As a native Nebraskan I grew up in the Midwest where the accent is to have no accent. Most of the national news anchors come from the Midwest because you can’t discern a strong regional accent in their speech pattern and that is effective, the networks claim, because the anchors can easily be understood by a wide viewing population.
Moving to the East Coast was quite an experience in learning to really listen when people talk because, especially in New York and New Jersey, the accents you will hear are not only American regional but International regional as well. Tuning my ear to effectively translate the various accents is a task I practice every day.
During my first year of teaching at Rutgers University in Newark my students loved to tease me that I had a “white bread” accent. During my roll call every day I would try out various accents to test their listening skills just to make sure they were always paying attention.
Then, one day, a student said, “Why don’t you try the Jersey accent?” The other students in the class wanted to kill her. I asked, “What’s the Jersey accent?” and the rest of the class moaned!
The Jersey Accent, I was told, meant you had to add an “er” to the end of any word or name that ended with an “A” and if a word ended with an “an” or “en” sound you changed it to “in.” There were also other subtleties in pronunciation that the students exampled for me. One student in the back shouted, “That’s the South Jersey accent! In the North we talk regular!”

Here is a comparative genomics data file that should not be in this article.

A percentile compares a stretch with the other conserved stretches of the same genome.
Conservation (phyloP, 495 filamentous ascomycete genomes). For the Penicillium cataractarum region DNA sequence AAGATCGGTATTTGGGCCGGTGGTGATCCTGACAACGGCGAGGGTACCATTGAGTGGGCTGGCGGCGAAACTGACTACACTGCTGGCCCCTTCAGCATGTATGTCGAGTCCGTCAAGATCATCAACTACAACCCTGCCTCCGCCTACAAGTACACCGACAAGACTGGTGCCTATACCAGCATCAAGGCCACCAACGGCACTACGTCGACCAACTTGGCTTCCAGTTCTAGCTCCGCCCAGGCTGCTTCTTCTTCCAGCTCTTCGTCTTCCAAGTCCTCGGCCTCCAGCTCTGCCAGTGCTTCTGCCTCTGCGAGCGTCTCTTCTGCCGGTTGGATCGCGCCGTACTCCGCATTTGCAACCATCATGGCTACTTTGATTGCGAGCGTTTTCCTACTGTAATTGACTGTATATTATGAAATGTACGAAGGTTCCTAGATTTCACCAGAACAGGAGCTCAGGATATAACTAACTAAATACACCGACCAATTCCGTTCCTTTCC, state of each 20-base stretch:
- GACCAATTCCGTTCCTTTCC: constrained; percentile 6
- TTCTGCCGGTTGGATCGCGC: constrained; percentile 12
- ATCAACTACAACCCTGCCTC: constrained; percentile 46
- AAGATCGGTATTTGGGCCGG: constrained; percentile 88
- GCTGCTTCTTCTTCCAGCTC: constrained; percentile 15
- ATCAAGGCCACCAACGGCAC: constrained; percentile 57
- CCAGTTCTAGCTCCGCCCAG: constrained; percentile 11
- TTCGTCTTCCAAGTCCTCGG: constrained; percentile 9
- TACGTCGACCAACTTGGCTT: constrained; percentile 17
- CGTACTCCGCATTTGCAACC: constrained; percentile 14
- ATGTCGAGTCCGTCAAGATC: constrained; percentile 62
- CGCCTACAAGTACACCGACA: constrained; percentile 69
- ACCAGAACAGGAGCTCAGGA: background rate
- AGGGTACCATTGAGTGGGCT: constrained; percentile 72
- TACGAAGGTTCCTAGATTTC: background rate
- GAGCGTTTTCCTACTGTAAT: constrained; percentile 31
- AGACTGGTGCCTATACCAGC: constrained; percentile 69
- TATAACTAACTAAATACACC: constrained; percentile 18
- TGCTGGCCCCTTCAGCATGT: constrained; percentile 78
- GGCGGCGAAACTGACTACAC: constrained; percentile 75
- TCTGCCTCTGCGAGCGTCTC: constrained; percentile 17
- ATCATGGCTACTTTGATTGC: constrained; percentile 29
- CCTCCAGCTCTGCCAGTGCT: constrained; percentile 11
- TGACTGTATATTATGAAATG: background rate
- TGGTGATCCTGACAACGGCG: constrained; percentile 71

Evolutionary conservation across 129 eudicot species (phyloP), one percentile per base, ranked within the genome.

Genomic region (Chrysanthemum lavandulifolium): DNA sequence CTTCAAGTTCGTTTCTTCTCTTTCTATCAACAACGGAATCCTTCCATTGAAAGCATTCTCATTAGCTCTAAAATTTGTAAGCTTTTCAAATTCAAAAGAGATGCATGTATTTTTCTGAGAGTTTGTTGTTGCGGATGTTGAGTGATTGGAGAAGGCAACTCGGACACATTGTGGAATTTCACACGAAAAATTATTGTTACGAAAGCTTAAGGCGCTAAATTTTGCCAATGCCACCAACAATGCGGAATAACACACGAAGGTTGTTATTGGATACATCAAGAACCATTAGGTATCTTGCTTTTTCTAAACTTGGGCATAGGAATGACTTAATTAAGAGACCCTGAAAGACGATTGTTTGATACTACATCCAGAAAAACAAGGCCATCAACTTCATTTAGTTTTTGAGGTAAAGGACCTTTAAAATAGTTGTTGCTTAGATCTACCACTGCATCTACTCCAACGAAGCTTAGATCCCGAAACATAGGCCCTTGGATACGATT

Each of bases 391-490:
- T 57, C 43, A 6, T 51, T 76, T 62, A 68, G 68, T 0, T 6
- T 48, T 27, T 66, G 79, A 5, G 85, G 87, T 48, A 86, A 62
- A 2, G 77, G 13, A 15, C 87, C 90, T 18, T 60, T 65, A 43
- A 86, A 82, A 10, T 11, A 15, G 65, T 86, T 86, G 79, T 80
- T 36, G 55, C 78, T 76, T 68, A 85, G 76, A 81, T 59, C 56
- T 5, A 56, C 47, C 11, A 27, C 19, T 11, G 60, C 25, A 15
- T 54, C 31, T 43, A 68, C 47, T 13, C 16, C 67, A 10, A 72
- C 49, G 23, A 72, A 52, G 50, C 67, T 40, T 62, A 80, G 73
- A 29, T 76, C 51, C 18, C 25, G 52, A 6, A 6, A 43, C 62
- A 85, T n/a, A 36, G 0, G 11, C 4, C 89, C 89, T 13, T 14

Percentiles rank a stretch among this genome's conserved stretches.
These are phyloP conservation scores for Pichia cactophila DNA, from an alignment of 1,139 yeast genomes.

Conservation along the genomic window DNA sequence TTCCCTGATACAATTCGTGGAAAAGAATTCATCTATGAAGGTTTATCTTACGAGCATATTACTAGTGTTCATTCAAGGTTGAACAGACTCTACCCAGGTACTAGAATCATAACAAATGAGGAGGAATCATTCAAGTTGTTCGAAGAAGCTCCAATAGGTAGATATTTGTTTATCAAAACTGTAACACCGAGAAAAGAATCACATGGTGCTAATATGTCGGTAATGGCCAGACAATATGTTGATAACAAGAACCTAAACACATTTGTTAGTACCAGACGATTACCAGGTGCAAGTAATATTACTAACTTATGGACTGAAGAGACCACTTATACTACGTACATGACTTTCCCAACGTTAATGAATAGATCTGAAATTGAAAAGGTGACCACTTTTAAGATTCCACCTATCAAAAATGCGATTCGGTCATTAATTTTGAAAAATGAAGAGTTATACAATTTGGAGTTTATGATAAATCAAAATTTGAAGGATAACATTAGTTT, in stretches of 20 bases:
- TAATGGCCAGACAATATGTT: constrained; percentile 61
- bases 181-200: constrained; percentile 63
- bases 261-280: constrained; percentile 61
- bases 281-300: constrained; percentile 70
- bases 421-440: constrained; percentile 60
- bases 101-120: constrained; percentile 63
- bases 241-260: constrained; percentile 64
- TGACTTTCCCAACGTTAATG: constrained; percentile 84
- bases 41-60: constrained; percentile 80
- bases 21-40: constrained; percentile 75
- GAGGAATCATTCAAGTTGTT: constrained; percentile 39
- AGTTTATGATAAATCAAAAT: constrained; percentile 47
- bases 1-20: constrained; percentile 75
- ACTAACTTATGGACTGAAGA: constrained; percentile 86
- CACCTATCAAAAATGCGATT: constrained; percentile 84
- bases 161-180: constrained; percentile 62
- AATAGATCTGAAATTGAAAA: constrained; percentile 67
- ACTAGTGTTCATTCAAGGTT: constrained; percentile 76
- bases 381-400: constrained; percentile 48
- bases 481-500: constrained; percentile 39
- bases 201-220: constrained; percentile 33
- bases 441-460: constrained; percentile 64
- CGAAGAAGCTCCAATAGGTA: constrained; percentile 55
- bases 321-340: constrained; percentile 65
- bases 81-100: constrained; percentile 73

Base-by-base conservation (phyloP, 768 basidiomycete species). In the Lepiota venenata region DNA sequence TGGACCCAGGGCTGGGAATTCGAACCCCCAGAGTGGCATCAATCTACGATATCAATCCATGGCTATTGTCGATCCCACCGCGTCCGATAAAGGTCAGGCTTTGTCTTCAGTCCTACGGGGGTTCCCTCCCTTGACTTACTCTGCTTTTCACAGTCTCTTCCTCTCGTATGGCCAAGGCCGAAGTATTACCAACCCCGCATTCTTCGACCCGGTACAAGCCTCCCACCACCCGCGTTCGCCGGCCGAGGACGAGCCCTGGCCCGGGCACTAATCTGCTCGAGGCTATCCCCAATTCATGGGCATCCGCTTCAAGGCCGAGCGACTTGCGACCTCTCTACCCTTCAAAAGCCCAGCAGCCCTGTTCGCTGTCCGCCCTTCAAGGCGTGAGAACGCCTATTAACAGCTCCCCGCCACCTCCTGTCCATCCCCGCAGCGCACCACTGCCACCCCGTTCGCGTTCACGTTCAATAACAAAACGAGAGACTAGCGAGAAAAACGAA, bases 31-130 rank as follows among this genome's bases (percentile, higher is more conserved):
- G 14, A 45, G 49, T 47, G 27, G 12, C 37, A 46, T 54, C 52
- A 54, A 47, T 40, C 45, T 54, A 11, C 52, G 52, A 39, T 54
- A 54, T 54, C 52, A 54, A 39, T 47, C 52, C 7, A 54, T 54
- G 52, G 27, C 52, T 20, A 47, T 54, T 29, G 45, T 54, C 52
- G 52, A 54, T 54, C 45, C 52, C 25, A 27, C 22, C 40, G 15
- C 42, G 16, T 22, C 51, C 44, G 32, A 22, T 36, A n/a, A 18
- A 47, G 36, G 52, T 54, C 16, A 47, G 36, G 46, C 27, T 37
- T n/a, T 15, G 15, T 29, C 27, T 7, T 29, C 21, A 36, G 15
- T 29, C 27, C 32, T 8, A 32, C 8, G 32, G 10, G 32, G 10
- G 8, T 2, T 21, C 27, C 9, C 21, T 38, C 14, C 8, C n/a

New Jersey, if you don’t know, is a state bisected by stereotype of mind, with the farmland “hicks” below the line in the South near Philadelphia and the urban “intellectuals” above the line in the North near New York City.
There’s a good-natured North/South war that goes on every day in New Jersey and I had been drawn into the middle of the conflict. So, I decided to go with it and I told my students I would call roll that day with my new South Jersey Style Roll Call Pronunciation and, to a student, the second I finished that announcement they all screamed “Noooo!” If you’re having trouble imagining how the South Jersey accent sounds, here’s a quick guide for you.
The South Jersey pronunciation appears on the left and the North Jersey pronunciation appears on the right:
Small = Smell
Risin = Raisin
Mahat-in = Manhattan
Writ-in = Written
Carla = Carler
Debra = Debber
Brenda = Brender
Ella = Eller
Tina = Teener
Barbara = Barbar-er
Each semester I now hold at least one traditional South Jersey Roll Call and every time I still get screams.